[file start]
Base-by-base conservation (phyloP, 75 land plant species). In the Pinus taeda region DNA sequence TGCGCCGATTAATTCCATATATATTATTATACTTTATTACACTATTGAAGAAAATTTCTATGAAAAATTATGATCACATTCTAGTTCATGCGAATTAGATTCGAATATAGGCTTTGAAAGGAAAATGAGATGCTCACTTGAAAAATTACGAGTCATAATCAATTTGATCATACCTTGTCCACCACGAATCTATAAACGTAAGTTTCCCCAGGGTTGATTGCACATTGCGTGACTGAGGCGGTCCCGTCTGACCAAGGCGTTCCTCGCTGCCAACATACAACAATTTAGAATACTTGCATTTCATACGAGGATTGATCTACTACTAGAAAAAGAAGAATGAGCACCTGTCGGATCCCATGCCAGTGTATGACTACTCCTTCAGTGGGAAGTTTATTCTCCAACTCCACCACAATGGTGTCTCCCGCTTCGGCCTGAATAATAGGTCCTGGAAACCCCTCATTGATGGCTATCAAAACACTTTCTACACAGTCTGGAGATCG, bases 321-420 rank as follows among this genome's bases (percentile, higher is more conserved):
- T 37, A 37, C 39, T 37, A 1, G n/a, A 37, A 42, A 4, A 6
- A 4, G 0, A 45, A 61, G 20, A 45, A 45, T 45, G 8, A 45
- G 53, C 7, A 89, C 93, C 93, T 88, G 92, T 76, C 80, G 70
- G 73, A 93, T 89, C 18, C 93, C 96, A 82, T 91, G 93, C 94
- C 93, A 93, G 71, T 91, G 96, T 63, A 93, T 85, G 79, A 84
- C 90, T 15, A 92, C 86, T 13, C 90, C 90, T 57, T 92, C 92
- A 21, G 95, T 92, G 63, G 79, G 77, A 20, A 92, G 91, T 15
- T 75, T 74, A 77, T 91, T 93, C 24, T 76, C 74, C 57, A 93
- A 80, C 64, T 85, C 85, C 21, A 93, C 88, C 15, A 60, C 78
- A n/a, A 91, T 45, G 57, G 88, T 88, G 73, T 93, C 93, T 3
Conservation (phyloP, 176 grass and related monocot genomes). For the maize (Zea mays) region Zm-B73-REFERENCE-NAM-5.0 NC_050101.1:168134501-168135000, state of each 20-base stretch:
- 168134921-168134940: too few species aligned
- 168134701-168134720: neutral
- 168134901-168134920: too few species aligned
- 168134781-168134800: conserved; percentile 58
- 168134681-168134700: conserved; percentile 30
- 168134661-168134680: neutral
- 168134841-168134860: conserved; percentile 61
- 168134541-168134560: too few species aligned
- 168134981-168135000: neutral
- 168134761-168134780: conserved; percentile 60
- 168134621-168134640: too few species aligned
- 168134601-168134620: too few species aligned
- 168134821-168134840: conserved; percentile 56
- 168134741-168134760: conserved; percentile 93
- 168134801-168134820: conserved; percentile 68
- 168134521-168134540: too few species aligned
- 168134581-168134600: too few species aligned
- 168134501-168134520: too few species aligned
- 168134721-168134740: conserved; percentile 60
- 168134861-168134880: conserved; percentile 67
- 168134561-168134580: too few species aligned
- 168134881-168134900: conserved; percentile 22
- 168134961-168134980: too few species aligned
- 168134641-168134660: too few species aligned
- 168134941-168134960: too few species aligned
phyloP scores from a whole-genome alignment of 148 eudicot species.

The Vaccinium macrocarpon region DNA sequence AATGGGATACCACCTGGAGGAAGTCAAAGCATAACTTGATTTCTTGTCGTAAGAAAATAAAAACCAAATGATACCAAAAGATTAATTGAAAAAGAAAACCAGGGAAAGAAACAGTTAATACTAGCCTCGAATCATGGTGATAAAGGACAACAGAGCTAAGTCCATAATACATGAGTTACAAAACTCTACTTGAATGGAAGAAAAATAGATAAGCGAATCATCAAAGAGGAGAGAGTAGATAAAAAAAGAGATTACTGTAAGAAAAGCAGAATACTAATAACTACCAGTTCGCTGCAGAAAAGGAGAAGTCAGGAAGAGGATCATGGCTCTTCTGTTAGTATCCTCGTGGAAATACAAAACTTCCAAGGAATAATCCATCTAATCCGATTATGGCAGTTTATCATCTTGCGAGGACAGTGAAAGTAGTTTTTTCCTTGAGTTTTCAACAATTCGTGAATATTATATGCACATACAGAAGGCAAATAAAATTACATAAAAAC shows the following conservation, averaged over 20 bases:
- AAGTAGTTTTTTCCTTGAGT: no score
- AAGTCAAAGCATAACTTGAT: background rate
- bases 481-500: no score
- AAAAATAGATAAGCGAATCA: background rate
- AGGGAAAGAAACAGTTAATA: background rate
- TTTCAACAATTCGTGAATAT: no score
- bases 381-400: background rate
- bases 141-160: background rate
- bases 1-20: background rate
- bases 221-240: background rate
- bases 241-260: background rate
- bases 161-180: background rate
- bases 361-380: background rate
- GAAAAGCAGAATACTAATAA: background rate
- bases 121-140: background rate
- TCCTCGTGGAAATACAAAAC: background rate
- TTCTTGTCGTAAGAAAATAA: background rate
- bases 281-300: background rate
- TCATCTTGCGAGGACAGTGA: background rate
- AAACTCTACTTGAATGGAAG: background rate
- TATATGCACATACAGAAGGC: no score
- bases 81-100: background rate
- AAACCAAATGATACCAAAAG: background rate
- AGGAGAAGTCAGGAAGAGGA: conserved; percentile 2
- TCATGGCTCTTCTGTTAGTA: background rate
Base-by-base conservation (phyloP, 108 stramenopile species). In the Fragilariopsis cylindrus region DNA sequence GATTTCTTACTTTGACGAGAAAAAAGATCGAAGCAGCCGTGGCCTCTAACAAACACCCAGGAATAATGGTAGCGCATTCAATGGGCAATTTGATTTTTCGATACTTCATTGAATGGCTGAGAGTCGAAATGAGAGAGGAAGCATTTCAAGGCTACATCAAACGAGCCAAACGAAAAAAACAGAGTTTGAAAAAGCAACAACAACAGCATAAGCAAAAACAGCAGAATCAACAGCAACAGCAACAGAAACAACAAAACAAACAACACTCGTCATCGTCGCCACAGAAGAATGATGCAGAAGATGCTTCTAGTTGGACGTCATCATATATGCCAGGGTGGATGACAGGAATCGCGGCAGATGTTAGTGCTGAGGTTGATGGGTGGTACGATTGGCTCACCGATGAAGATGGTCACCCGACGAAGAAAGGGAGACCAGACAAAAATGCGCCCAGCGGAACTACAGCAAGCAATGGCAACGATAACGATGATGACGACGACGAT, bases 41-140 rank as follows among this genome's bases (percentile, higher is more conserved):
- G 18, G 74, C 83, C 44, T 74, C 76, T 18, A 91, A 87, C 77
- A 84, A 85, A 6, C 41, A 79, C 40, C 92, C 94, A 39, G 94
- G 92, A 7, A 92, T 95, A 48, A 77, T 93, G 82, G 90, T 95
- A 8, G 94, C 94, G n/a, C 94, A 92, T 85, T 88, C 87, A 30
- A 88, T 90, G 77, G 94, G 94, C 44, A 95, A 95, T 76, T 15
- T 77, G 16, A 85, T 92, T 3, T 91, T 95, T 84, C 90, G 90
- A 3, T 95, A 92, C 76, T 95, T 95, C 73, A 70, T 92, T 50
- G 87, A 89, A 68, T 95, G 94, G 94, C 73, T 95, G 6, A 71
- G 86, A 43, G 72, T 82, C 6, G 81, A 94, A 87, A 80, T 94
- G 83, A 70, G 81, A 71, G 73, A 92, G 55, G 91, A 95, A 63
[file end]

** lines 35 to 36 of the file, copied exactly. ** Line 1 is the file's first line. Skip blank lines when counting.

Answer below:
- 168134961-168134980: too few species aligned
- 168134641-168134660: too few species aligned